Close-up of the Tesla Model S interior dash instrument cluster
Tesla Model S – Instrument Cluster

For instance, when you push down the pedal 50%, then the electric motor will provide 50% of its power.

With an ICE, there’s no telling exactly how much power you’ll get when you push the pedal down 50%. With a turbocharger, you could get 100% power delivery. With a less efficient engine, you might only get 30% power delivery.

This makes controlling your throttle impossibly easy with an electric car. This will help any driver achieve a quicker lap.

5. Better Brakes

Most electric cars have built-in “regenerative brakes”. This is a system that automatically slows down your car when you lift your foot from the gas pedal.

Your car will slow down without you using your brakes at all.

Porsche Taycan Turbo S close-up of the wheel and rotor with brakes
Porsche Taycan Turbo S

As a result, cars can have smaller, more efficient, lighter brake assemblies. It also means that slowing down and stopping takes less power from your car.

As you know, a car can only go as fast as it can decelerate. If you max out your brakes, you’ll have a much quicker lap than taking the same car and maxing out the acceleration while leaving junky brakes in.

6. Battery Placement Can Perfect Weight Distribution

I mentioned in another article that electric cars are heavier than gas-powered cars, and a large factor is the weight of the battery packs.

A battery pack can weigh hundreds or even thousands of pounds. This amount of weight can dramatically change the weight distribution of a car.

For reference, weight distribution is how the weight is placed across the framework of a car. Putting all the weight in the front of a vehicle will cause the car to lean forwards while driving, making it difficult to brake hard efficiently.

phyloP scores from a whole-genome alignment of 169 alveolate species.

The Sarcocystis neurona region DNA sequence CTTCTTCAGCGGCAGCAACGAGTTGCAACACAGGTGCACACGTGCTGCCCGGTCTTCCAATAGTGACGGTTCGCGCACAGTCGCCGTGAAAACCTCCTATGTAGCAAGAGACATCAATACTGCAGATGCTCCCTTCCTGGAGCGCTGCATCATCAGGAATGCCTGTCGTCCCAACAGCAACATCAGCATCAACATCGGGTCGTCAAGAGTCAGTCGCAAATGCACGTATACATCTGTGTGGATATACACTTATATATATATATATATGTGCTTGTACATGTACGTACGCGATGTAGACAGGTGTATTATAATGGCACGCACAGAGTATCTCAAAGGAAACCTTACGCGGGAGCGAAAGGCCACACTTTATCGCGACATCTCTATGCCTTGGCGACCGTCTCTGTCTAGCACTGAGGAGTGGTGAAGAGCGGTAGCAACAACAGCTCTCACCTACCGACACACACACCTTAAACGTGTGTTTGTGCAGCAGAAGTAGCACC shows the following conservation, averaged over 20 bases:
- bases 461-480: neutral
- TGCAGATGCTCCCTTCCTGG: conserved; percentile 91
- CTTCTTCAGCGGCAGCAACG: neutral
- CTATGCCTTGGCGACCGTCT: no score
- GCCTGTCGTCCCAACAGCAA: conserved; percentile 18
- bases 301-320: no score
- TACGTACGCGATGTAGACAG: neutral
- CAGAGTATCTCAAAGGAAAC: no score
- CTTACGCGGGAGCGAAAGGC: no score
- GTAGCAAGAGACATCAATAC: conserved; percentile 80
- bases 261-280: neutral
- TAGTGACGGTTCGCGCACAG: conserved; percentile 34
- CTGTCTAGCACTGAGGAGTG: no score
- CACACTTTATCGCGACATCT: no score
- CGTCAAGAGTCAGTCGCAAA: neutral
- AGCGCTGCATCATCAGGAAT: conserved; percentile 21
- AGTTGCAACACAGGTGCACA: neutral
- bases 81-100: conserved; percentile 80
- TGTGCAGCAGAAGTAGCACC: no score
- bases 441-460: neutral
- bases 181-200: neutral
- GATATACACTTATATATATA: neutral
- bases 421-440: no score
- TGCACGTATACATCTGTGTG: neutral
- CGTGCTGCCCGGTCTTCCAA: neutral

Tesla EV electric vehicle chassis on display
Tesla EV chassis

Car designers do their best to lay out their vehicles in order to optimize the weight distribution.

With an ICE, the designer’s hands are pretty tied when it comes to laying things out. There are only so many places where an engine and transmission can fit.

With a battery pack, it’s a different story. The designer can use a thousand pounds to their advantage to perfect the weight distribution.

This helps with acceleration, cornering, and even top speed.

7. Lower Center of Gravity

Having a lower center of gravity is the name of the game for cars that want to set records on the track.

Porsche Taycan on the racing circuit

This point goes back to the EV designer’s ability to put the battery pack wherever they want. They can put all the heavy parts as low down as possible, dramatically lowering the center of gravity of the car.

With an internal combustion engine, the components are always higher off the ground which raises this center of gravity.

8. No Gear Shifts

Since the transmission is dramatically simpler with an EV, you don’t have to worry about gear shifts.

In an ICE, shifting gears could add seconds to your lap. For one, you have to think about which gear is perfect for different turns. In addition, physically shifting the gears takes a certain amount of time that will compound over a lap.

An EV’s Quickness Will Diminish Over Time

While an EV might be impossibly quick in the beginning, its quickness will diminish over time.

As the battery level goes down, so does the car’s performance. A 0-60 time at 100% battery is going to be completely different than the same 0-60 test at 20% battery. Typically, it’s a few seconds slower as the battery level goes down.

Porsche Taycan 4S driving on the road
Porsche Taycan 4S

This also applies to the quickness of an older car. As you put more miles on a gas-powered car, nothing really changes. Electric cars with higher mileage suffer a hit to their performance.

It’s not big enough to dissuade people from buying used EVs, but it’s certainly noticeable if you do a lap in a 2021 model then a 2010 model right after.

Conclusion

As you can see, there’s a lot that goes into making electric cars so fast. At its core, the technology is built to create insanely quick vehicles that can shatter lap records. For more car tips, read the rest of my blog. I also put together a list of car products that I personally think are great.

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Ernest Martynyuk

An automotive enthusiast who's been tinkering with vehicles since I was 15-years old. Repairing automotive electronics has been my main job for over a decade now and have a passion for everything technical regarding cars.